Mil-Spec Monkey's popular "Zombie Hunter" patch is now available in PVC.

As the Monkey says:
"We are trying out PVC designs to give some more options. They look clean, are nice and durable, and hook velcro won't stick to them like normal embroidery. Overall matte with very low reflectivity."

These are extremely durable, and may stand-up better in harsh environments better than normal embroidery. For example, if you are constantly in swamps or doing deep dives. The constant wetting and drying process can be hard on standard patches. You may have other applications in mind, such as ID on HAZMAT suits that needs to be disinfected.

Don't go hunting without identification. The zombie hunter patch won't solve all your ID issues, but it is a start.

Gear Pr0n: Glock Collection

The great thing about Glock pistols is how modular they are. Assuming for an instant that all of these pistols are chambered in the same caliber, then the parts are interchangeable. Of course, you can't fit a long slide on a small frame, but you can swap out all the standard size parts. And all of the larger magazines fit in the smaller frame guns.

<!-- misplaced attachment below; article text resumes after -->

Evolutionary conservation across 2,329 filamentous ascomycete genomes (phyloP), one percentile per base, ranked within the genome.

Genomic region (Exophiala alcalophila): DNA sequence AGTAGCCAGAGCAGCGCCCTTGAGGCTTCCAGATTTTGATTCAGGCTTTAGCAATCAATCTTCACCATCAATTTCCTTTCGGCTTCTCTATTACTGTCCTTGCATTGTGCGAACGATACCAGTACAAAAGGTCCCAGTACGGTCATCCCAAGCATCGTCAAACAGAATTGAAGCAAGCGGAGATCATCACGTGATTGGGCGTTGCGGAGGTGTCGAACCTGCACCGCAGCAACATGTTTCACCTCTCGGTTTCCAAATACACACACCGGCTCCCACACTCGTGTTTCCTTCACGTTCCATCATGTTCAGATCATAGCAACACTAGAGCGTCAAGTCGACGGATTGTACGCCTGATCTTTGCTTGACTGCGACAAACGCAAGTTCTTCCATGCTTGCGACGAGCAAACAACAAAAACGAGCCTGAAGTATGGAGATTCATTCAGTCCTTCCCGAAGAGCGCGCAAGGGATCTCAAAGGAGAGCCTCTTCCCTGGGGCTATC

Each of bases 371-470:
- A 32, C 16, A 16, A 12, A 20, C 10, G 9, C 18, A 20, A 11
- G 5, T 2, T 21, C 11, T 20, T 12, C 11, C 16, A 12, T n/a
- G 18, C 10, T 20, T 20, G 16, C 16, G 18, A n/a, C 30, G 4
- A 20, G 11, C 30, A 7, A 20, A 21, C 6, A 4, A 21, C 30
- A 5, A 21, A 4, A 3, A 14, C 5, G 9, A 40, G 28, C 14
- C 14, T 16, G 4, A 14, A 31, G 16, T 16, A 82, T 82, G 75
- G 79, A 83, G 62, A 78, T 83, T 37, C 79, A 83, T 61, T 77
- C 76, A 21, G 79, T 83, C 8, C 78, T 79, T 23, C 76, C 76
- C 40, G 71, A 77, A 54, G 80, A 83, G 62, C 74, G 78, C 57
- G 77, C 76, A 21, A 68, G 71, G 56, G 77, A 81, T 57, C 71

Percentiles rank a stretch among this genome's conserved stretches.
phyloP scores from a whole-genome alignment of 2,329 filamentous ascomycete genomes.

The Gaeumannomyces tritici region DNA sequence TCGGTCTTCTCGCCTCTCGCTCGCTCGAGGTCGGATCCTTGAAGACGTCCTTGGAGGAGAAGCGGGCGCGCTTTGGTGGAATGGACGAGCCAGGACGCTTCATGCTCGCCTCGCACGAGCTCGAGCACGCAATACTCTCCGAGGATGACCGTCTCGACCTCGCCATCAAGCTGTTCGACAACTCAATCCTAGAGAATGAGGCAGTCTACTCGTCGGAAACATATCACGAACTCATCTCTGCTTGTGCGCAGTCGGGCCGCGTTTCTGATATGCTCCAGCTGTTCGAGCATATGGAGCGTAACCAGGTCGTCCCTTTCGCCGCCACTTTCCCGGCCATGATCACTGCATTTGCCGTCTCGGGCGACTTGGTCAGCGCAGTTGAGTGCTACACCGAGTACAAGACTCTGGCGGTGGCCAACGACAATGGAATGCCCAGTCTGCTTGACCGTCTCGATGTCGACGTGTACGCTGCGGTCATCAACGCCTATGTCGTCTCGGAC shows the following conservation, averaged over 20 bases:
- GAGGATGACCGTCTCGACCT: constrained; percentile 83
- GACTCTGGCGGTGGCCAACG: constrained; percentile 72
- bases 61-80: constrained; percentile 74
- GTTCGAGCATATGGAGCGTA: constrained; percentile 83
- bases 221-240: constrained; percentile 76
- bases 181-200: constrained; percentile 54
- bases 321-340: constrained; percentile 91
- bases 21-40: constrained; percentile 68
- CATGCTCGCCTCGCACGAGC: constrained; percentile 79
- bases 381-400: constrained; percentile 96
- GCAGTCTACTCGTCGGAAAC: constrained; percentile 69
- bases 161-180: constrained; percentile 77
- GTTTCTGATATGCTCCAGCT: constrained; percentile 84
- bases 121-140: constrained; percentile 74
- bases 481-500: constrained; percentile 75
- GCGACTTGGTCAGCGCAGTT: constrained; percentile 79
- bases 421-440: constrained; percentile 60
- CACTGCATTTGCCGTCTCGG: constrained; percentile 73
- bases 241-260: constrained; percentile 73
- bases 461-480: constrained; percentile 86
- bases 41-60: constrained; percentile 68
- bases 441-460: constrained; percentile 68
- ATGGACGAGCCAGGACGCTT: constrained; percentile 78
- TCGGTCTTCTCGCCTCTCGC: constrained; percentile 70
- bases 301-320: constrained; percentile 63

And all the working parts are located in the same places.

This is a great collection of Glocks. This guy is ready to rock and roll.

Monsterquest: Lake Demons Part 2


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Wednesday, June 8, 2011

Tameshigiri: Naginata

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The Japanese knew how to make an edged weapon. This is a naginata in action against rolled bamboo mats, a practice known as Tameshigiri.

You've probably seen something similar with the familiar katana, or samurai sword. The Naginata was a polearm that essentially mated the cutting edge of the samurai sword with the leverage of a spear.

Traditional tales speak of warriors whirling the naginata around their bodies like windmills, sweeping flights of arrows out of the air with a swipe, and even beheading charging horses with one well-timed cut.

True? Maybe. The cutting potential of such a weapon is obvious. I'm not entirely sure I'd recommend a naginata as a zombie defense tool for the uninitiated, but it's worth looking into.

Monster Quest: Lake Demons Part 1